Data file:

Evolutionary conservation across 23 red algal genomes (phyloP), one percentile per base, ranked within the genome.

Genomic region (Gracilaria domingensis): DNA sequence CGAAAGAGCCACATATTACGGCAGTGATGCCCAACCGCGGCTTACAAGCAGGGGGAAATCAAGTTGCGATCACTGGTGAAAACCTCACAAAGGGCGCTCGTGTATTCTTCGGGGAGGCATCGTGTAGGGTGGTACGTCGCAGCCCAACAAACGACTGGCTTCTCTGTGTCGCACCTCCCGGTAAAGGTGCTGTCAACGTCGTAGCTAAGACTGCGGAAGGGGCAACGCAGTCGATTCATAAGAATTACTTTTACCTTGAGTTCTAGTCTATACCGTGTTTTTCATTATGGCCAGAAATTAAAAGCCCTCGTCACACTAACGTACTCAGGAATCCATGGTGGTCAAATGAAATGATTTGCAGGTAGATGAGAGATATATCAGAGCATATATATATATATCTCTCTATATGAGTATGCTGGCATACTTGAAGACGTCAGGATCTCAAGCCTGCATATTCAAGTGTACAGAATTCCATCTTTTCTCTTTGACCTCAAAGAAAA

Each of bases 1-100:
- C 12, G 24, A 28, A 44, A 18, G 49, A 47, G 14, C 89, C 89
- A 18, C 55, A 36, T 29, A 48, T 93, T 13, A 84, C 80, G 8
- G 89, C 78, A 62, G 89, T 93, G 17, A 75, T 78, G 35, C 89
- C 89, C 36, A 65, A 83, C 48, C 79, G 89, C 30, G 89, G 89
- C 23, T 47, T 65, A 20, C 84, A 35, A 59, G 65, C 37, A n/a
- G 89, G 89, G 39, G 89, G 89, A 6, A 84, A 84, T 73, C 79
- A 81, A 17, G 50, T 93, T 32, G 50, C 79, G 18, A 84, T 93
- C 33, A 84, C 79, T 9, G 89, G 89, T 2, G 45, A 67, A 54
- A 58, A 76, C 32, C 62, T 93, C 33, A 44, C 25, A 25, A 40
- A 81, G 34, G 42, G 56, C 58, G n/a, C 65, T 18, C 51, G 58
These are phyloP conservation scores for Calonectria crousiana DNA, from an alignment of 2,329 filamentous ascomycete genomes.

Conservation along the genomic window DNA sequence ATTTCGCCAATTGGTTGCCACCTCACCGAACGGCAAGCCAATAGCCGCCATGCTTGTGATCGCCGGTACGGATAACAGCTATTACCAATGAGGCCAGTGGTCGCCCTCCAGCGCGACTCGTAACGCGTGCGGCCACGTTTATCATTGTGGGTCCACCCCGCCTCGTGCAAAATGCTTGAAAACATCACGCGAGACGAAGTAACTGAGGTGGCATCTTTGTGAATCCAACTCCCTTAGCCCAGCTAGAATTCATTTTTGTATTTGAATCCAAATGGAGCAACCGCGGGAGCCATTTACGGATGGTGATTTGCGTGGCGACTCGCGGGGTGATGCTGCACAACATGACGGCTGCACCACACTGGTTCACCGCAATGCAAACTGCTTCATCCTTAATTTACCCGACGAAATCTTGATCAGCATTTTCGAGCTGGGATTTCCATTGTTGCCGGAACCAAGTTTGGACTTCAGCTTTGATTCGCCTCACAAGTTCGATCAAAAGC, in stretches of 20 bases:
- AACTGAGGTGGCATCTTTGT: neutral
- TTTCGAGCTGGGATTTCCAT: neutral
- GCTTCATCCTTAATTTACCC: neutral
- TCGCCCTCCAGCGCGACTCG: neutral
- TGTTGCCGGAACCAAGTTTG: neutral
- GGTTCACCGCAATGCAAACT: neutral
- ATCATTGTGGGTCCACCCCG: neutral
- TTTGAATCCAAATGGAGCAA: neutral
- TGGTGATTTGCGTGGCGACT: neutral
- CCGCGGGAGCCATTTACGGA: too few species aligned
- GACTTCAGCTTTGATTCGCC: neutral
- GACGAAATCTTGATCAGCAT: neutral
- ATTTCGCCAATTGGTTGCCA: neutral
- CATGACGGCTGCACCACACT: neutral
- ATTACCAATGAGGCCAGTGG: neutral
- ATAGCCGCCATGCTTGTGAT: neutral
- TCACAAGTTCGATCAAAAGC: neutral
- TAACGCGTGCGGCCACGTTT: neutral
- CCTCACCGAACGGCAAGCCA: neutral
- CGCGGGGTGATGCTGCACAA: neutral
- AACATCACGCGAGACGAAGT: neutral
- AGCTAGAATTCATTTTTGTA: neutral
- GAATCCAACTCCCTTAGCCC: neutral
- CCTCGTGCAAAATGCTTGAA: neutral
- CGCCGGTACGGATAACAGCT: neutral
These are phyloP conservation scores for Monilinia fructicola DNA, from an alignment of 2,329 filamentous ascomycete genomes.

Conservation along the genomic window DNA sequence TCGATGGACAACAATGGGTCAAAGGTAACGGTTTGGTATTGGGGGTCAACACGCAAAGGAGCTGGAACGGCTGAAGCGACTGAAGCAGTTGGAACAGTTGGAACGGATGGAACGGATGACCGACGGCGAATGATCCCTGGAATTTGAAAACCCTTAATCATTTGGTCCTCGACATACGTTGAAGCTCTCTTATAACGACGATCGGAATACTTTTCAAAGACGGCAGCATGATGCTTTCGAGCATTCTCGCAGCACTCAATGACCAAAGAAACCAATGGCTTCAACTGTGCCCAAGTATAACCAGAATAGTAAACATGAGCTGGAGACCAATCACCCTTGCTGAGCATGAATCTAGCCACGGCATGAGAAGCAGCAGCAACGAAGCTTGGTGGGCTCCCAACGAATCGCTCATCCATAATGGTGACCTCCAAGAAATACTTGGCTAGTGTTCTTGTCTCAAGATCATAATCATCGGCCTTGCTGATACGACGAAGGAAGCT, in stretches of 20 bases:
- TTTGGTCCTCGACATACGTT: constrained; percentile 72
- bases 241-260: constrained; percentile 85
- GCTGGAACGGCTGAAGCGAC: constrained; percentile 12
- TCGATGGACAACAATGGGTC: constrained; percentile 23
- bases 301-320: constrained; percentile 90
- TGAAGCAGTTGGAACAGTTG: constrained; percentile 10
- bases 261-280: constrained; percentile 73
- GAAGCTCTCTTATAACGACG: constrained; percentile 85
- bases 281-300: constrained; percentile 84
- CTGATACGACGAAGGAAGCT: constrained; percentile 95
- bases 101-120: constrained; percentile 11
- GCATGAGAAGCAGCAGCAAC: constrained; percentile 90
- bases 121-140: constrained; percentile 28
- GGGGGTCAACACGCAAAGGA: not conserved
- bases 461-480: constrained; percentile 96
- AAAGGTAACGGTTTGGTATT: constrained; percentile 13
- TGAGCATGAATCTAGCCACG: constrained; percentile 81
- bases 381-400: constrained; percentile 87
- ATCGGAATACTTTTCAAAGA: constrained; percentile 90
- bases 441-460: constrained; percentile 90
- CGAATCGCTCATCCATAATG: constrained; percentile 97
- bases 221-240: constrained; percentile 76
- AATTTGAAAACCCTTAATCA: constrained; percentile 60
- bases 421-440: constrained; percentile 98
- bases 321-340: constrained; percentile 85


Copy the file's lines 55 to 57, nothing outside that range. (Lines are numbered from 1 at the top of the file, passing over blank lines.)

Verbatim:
- bases 121-140: constrained; percentile 28
- GGGGGTCAACACGCAAAGGA: not conserved
- bases 461-480: constrained; percentile 96